For Stevie Wonder, the 1973 car accident that nearly killed him ended Chapter One of his life. Fulfillingess' First Finale, released July 22, 1974, wraps up the story so far. The album cover features images of Little Stevie, JFK, MLK, The Motortown Review bus, his high school graduation and multiple Grammy Awards. Musically, this mostly somber, personal album retains the synth masters of TONTO's Expanding Head Band ,producers Robert Margouleff and Malcolm Cecil, so there is a consistency in sound with his other early 70's classic albums. It is said that the accident made Wonder more spiritual and more personally aware.
Considering all the work he had done for other artists this year ( producing and writing much of Syreeta's album, producing Minnie Riperton's Perfect Angel, giving Rufus "Tell Me Something Good" and Aretha "Until You Come Back To Me"), it's remarkable to think Wonder had enough songs for a double album.
The first single is the funky, political jibe-packed anti-Nixon "You Haven't Done Nothin'" which would hit #1 the month of Nixon's resignation. At the time Stevie said:
I don't vote for anybody until after they have really done something that I know about. I want to see them do something first.
The Doo Doo Wop refrain is sung with the Jackson 5.
It's interesting to note how often Stevie Wonder talks about and sings about "seeing". The opening lines of the lusty second single, "Boogie on Reggae Woman" are
I'd like to see both of us
Fall deeply in love - yeah
I'd like to see you in the raw
Under the stars above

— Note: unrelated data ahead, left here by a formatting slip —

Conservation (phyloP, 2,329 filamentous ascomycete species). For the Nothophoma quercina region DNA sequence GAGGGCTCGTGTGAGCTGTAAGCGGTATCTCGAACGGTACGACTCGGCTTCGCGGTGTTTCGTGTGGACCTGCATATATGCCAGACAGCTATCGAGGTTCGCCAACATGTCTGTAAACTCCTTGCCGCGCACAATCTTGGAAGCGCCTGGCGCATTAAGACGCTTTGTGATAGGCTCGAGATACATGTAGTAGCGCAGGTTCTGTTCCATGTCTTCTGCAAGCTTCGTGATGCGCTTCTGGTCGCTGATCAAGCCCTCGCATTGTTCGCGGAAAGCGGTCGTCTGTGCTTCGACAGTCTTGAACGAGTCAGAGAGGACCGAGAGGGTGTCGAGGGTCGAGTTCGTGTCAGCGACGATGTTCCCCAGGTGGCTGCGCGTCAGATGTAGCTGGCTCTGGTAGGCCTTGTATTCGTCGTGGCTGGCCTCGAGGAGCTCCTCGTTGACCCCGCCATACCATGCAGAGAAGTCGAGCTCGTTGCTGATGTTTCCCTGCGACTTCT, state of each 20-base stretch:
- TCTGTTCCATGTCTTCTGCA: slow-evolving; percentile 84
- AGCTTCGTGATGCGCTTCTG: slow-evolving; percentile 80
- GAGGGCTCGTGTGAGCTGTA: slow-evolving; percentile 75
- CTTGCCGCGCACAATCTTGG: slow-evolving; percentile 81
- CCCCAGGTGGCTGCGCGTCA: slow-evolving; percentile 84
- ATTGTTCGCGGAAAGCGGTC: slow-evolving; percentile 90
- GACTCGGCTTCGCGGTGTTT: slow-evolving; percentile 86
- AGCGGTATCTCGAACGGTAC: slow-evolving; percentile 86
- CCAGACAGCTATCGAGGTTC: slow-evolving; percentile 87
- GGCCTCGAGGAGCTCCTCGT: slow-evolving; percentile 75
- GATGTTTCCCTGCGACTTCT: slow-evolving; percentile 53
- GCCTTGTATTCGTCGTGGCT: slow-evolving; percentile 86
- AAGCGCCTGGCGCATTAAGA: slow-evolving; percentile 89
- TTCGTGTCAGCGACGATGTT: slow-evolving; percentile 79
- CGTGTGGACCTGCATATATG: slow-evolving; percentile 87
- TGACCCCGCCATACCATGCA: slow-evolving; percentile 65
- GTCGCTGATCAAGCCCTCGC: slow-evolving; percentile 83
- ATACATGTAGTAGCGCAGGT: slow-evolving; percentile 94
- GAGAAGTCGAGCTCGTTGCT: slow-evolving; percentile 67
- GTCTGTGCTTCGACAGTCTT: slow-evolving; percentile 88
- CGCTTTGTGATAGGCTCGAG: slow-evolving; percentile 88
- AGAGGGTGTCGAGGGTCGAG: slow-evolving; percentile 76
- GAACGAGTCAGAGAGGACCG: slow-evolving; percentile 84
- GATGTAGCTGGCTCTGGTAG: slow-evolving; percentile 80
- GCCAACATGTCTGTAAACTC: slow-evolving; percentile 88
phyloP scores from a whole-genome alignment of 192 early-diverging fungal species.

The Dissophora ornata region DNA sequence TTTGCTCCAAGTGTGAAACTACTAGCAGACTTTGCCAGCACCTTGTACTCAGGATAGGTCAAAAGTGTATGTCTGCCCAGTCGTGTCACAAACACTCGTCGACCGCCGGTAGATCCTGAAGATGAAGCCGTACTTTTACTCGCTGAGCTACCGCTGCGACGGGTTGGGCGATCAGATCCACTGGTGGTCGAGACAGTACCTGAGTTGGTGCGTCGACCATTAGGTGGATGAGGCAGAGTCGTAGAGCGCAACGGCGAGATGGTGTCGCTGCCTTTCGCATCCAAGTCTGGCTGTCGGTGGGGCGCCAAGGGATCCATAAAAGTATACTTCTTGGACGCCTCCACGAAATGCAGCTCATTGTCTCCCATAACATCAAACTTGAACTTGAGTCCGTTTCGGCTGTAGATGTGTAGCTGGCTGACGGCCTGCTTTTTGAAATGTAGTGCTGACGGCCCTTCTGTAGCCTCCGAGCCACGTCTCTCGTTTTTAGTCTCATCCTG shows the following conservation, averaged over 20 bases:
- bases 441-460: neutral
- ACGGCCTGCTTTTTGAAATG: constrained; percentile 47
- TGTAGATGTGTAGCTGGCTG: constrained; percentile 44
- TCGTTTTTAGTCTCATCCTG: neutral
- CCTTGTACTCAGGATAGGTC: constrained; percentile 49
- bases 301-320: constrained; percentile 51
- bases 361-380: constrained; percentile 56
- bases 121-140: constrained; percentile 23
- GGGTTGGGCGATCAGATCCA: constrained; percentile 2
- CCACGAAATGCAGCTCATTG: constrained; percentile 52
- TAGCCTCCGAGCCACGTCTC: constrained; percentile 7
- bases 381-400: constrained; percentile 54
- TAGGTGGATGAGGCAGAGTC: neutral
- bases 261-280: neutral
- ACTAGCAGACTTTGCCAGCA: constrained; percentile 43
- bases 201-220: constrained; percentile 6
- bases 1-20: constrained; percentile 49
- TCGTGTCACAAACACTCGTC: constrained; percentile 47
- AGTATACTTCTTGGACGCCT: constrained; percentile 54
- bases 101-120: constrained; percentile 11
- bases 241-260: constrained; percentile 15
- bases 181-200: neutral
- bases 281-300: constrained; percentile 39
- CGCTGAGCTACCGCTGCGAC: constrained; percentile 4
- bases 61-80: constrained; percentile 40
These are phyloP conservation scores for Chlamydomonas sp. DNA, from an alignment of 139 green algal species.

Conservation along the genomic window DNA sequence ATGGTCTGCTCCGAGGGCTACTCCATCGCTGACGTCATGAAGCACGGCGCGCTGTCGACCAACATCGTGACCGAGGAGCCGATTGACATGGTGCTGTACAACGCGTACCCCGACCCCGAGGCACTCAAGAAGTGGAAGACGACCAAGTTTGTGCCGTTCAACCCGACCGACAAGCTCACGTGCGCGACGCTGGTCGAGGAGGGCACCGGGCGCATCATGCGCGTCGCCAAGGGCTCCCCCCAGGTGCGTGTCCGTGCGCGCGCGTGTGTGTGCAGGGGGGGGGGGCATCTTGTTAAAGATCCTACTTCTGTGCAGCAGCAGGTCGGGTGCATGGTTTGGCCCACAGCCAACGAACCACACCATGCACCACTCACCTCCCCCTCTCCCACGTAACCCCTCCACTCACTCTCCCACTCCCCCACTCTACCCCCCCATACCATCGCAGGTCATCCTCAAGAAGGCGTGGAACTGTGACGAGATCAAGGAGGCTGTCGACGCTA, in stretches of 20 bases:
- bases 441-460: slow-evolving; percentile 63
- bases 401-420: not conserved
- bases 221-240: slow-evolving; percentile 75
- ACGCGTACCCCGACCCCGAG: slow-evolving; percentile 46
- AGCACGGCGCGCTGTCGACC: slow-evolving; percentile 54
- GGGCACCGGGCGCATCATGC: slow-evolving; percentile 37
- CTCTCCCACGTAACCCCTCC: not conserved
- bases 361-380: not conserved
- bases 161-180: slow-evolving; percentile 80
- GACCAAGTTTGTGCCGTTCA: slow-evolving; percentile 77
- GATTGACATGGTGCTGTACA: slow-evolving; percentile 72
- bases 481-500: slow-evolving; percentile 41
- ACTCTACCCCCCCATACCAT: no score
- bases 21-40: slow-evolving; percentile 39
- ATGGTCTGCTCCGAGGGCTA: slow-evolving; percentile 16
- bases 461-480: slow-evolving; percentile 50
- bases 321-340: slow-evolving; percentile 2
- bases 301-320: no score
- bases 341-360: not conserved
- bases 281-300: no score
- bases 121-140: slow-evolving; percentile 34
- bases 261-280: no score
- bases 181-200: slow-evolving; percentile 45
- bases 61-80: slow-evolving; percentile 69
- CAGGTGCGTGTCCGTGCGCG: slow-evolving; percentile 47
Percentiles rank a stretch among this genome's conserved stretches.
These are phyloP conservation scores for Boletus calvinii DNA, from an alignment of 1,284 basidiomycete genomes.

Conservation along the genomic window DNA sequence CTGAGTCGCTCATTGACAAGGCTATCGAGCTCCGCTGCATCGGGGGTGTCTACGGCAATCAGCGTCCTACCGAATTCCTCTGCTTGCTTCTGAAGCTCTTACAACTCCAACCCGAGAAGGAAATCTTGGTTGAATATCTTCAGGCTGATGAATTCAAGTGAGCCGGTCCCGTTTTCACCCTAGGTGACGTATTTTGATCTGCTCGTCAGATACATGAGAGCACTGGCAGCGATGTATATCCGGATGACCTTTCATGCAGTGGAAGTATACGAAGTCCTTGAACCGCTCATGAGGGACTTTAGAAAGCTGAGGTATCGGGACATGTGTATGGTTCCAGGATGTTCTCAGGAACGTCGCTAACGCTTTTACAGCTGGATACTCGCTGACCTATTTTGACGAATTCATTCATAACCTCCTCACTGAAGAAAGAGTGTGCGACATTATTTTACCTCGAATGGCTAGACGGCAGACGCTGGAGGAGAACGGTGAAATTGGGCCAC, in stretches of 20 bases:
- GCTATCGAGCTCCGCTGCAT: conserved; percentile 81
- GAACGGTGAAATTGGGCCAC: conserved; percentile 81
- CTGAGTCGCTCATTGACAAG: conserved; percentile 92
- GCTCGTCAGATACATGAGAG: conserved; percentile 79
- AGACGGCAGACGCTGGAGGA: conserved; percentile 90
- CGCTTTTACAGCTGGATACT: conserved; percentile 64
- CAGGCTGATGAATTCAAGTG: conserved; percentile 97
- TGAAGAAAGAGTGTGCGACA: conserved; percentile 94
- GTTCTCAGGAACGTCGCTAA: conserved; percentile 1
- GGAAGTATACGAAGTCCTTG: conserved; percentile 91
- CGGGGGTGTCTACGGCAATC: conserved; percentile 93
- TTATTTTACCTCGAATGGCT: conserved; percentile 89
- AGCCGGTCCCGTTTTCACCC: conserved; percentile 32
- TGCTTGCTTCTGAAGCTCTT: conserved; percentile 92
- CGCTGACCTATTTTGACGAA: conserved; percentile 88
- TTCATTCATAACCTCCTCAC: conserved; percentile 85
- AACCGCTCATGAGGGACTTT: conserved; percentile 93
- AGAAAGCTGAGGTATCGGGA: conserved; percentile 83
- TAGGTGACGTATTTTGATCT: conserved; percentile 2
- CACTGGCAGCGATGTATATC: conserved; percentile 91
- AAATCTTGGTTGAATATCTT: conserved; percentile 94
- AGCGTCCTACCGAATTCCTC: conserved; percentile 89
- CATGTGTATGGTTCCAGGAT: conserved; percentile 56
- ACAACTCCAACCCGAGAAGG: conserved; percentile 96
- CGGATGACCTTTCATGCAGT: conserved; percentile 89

Among my favorite deep cuts is "It Ain't No Use". As on most cuts, Wonder is playing everything: keyboards, Moog-made bass and drums. He only needs some sweetening on the back up vocals provided courtesy of Minnie Riperton, Deniece Williams and Lani Groves. This could fit on that magical Side Two of Songs in the Key of Life.
Fulfillingess' First Finale topped the Pop Album charts in the US for two weeks and won three Grammys including Album of the Year.
That same day Motown released Machine Gun, the debut album from The Commodores. Perhaps unconvinced the band would ever record a ballad good enough to be a hit single, Berry Gordy asked for an album full of nothing but funk. The title cut may have been composed off a blueprint of Billy Preston's recent hits ( Outa-Space, Space Race) but the song put The Commodores on the hit making track, peaking at #7 on the R and B charts and #22 on the pop charts.
The second single, "I Feel Sanctified", was popular with fans of the Bump Dance craze.
By the way, the Commodores did have some success with ballads. Future Top 10 hits include "Just To Be Close To You", "Easy" and "Three Times a Lady".